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Suzuki has introduced an all-new vehicle called the Aerio. The Aerio is among the new class of crossover vehicles that are a blend between two different kinds of vehicles. Suzuki calls the Aerio SX a "sport crossover" vehicle, a cross between a sport sedan and, well, something more versatile. A minivan? SUV? Wagon? We're not sure, but it's certainly different, much like the new Toyota Matrix and Pontiac Vibe, and similar to the Ford Focus ZX3 and ZX5 and Mazda Protege5. Regardless of what you call these cars, they are more entertaining than a station wagon, but have similar cargo capacity.
The Suzuki Aerio comes as a sedan as well.
To a certain extent, the Aerio is Suzuki's replacement for the Esteem (which remains on sale through August, 2002). The Suzuki Esteem has been an acceptably nice small car, offered in sedan and wagon form, both handsome in a conventional way. But it has not been a runaway sales success, restricted by both a limited dealership network and the difficulty of getting noticed in a crowded marketplace. The Aerio is more likely to get noticed.
If it's hard to place the Suzuki Aerio when looking at it, it's even harder to label after driving it.
The 2.0-liter engine revs past its 5700 rpm power peak with unabashed eagerness. It's not as smooth as a Honda, but it's never harsh, and it pulls strongly with the 5-speed manual transmission. That's in part due to the relatively light 2668 lb curb weight, about the same as the standard Matrix and about 100 lbs more than the Focus XR3.
Aerio uses what the modern compact front-drive layout, its four-cylinder engine mounted transversely. The engine is the J18A from the Esteem (complete with maintenance-free camshaft drive chains that won't have to be replaced at 60,000 miles or so), enlarged to 2 liters, with an elongated intake manifold and larger catalyst and muffler for easier breathing.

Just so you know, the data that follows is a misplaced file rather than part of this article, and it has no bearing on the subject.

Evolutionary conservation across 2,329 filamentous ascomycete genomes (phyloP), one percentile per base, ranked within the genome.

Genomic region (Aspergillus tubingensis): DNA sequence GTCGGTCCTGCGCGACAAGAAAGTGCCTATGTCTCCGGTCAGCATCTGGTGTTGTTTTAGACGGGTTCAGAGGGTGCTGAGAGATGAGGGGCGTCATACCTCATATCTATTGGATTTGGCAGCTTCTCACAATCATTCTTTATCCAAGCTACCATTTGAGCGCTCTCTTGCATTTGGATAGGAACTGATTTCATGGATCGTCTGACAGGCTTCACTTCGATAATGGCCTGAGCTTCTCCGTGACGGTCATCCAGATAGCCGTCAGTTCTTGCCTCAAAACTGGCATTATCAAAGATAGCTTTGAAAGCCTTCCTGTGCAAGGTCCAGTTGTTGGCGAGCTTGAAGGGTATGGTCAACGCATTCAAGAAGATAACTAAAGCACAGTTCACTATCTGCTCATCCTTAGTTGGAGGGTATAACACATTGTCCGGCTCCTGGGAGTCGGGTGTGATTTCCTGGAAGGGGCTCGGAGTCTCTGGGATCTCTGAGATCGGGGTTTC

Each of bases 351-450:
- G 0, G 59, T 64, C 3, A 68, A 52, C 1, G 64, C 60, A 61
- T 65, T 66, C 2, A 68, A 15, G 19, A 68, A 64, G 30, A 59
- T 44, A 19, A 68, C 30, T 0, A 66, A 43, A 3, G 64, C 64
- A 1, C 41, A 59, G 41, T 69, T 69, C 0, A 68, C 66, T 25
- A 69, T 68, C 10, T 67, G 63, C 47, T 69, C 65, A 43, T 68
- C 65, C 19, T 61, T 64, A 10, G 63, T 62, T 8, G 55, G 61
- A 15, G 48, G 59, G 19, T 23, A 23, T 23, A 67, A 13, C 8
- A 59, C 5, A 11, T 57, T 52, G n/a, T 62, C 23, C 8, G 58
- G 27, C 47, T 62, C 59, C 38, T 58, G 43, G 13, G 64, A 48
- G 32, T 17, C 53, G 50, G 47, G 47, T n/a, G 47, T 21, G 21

The standard 2-liter engine in the Aerio produces 141 bhp, eleven more than the base 1.8-liter Toyota engine or Focus ZX3/5 engine. The automatic transmission sapped some of the energy from the Suzuki engine, as it does from any small engine, making standing-starts feel slower. Suzuki claims comparative tests it commissioned proved that with automatics, the Aerio was faster than its rivals. Remarkably, the automatic surrenders little in the fuel economy department, identical in city driving and only on mpg shy on the highway.
So the Aerio can hold its own at the mini crossover drags. How about the twisties? It feels a bit softly sprung, actually, with not quite enough roll resistance. It leans in corners, a feeling exaggerated by the Aerio's high seating position, and the Yokohama Geolandar tires squeal with little provocation. Suzuki gave us the opportunity to drive a sport-tuned SX with firmer roll resistance and sport tires on a race track and it was ferocious. No doubt the aftermarket will make a similar suspension available, but we think Suzuki, king of the sport bikes, should produce cars with sporty suspensions on their own. Here the Matrix and Focus have an edge.
The Aerio SX is perfectly suited for day-to-day driving chores, however, with a fully independent strut-type suspension soaking up the bumps and grinds of daily driving. The struts have layered valves for progressive shock damping, allowing the suspension to soak up small bumps while stiffening for the big ones. The rear subframe mounted in rubber helps further isolate Aerio passengers from road shock and harshness. A chassis with variable thickness steel helps with rigidity from strength in the right places without unnecessary weight.
The manual shifter is smooth and quick, with a nice, tight pattern. Steering feedback is good. Even if the cornering limits aren't what an enthusiast would ask, there's good communication about what the tires are doing. Brakes are disc/drum but fully up to the task of stopping this lightweight vehicle.
The Aerio SX cruises quietly on the interstate. There's the usual ruffle of wind noise around the A-pillar (which incorporates a little corner window just like the old Ford AeroStars), but conversation or listening to the audio system is easy.
Not all areas of this great nation are served with a convenient Suzuki dealership, so buying one (and getting it serviced) may be an adventure, although Suzuki has plans to increase by half again its number of dealers.
Everyone who buys a Suzuki Aerio SX will do so for his or her own reason. Some will dig the funky styling, some will go for the utility of a wagon (or small SUV) combined with excellent fuel economy, while others will be paging through tuner catalogs, figuring out how to make the SX go faster than it already does. Some will wait until wait until fall 2002, when viscous-coupling all-wheel drive becomes available. It's best that buyers be extroverts, however, and not shy, because until there are a lot of Aerios on the road they will be drawing a lot of stares.
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